Although Russia is suffering the worst heatwave in a century, much of its crop loss will be offset by bumper harvests in the US. Yields are rising in Australia and India as El Nino's winds bring better rains. Shortages are likely to subside as stocks are released from bursting grain-barns.

The US Department of Agriculture says global wheat stocks are 187m tonnes, or 15.4 weeks' consumption. They fell to 124m tonnes in 2008, or 10.5 weeks' cover. Wheat futures have reached a 22-month high of $7.18 a bushel, but this is nowhere near the crisis peak of $13 two years ago. The contexts are radically different.

[2008] was a broader crisis across the farm complex. The United Nations blamed grain shortages on biofuels used as ethnanol in cars, warning that 100m people in poor countries risked famine. Others blamed investor flows into commodity funds.

The wheat storm is hitting a single niche. Most "ags" are well-behaved. Corn has risen modestly. The Philippines said it is "swimming" in rice.

Mr Lewis said data from the Commodity Futures Trading Commission shows that "long" positions by traders are small. If speculators are to blame, they have hidden it well.

http://www.telegraph.co.uk/finance/comment/ambroseevans_pritchard/7927138/Wheat-storm-will-soon-blow-itself-out.html

Michael Lewis is suggesting that the 'dumb money' has hardly started piling into the wheat trade [not to mention the 'dumb farmers']. 

Maybe they're heading for the supermarkets instead of to their commodity brokers. Surprised

LaughingGOT TORTILLAS? Laughing

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Re: HEADS UP: Watch Grain Prices Next 8 Weeks

December wheat made a limit (60c) move earlier today but its since fallen a little.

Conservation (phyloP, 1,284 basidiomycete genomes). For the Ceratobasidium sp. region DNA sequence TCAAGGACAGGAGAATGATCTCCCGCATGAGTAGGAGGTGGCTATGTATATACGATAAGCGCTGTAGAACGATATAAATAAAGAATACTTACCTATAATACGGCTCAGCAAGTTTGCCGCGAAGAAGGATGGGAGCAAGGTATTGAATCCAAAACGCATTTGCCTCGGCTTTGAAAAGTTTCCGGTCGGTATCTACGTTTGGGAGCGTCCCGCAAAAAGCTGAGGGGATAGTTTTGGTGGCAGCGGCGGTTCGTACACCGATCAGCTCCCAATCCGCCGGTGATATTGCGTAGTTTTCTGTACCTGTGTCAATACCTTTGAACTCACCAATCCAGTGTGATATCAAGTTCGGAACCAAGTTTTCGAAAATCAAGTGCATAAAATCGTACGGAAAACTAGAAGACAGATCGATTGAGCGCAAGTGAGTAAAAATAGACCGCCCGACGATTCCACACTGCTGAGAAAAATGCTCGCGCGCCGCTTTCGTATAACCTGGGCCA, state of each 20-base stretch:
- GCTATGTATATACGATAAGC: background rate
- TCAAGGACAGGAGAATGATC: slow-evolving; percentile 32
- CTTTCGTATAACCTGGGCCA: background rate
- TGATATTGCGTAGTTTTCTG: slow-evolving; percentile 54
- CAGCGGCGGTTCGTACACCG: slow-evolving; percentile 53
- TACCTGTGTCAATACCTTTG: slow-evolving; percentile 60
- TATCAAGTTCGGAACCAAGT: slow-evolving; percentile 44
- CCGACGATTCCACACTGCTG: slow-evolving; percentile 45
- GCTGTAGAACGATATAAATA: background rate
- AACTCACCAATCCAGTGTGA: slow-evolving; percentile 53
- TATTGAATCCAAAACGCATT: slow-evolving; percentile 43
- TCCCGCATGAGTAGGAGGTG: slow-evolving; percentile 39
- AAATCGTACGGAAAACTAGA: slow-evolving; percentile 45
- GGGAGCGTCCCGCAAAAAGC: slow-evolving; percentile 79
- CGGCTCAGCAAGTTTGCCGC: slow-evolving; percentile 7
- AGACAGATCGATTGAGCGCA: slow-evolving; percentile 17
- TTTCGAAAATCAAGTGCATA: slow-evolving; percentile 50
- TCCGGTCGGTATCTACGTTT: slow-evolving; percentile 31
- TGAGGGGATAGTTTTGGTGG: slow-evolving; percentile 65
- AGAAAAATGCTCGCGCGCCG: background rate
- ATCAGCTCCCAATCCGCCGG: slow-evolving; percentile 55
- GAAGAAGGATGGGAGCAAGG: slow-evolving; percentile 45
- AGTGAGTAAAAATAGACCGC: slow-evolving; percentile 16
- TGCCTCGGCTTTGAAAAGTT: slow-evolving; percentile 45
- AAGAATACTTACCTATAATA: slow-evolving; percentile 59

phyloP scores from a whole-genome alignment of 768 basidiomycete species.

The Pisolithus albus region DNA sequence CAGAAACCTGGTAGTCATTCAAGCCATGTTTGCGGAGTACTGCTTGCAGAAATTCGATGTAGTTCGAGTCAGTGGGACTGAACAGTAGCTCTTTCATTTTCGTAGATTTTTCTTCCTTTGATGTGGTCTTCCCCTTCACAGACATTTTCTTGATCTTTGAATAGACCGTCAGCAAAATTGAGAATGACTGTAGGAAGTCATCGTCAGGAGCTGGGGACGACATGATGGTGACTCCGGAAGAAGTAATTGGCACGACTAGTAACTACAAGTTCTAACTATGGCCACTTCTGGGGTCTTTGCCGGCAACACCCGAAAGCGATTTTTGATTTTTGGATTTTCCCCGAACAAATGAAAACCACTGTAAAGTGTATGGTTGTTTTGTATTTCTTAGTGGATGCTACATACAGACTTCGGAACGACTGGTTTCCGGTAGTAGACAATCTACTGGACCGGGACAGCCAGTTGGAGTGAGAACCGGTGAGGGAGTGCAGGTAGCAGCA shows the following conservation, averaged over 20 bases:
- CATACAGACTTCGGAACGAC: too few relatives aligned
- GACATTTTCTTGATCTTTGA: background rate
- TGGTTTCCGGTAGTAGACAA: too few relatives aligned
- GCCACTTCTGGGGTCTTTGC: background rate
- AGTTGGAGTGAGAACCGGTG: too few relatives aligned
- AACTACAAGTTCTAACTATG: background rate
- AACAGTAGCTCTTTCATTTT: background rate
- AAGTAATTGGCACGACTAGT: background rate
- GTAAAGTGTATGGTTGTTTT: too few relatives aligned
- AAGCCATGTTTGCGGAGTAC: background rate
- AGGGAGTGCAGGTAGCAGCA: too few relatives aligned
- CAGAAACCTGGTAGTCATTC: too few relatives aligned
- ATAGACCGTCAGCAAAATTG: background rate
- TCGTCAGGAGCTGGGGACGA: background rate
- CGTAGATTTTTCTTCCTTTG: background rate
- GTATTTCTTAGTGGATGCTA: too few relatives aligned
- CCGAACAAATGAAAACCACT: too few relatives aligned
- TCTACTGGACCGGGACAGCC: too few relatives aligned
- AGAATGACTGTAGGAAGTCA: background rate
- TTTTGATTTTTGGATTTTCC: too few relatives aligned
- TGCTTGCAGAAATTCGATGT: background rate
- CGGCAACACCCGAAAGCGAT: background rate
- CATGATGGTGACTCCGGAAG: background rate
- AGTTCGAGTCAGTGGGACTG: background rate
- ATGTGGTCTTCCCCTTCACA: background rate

Manitoba crops that are reduced due to rain include malting barley (so expect beer prices to rise). There is also a possibility that increased prices for pig feed might lead to increased slaughter and lower pork prices this fall.

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Re: HEADS UP: Watch Grain Prices Next 8 Weeks

OK clearly the data we peons can access is ,  shall we say, flawed?

Last year we said there would be a grain and wheat shortage.  I stocked up, and after I did,  prices went down.   There were blips on the radar of shelves lacking supplies,  but nothing serious.  Most people never even noticed.

Same thing now??

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Full Moon
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Re: HEADS UP: Watch Grain Prices Next 8 Weeks

Fact that   you and  I  do not control the sun , rain , price of fuel , or the grain market   is enough to make the prepper get busy !    I do not even like to think about the what ifs that could happen because the possibilities are many .  If  you think that someone else has your best interest  at heart....  think again .

FM .

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Johnny Oxygen
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Re: HEADS UP: Watch Grain Prices Next 8 Weeks

Jag, Are you not also extrapolating from the past into the future, particularly from the deflationary times of  the Great Depression? Most deflationists seem to fixate on that era.  Do you envision price drops across the board? I just wonder how you see deflation playing out.

+1

I've asked JAG this many times. Maybe I missed his response.

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DrKrbyLuv
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Re: HEADS UP: Watch Grain Prices Next 8 Weeks

There is evidence of both inflationary and deflationary forces in the economy and in addition, we have high unemployment.  I think we are seeing what may be more accurately termed as *Stagflation.

* Stagflation - wiki definition; situation when both the inflation rate and the unemployment rate are high. It is a difficult economic condition for a country, as both inflation and economic stagnation occur simultaneously and no macroeconomic policy can address both of these problems at the same time.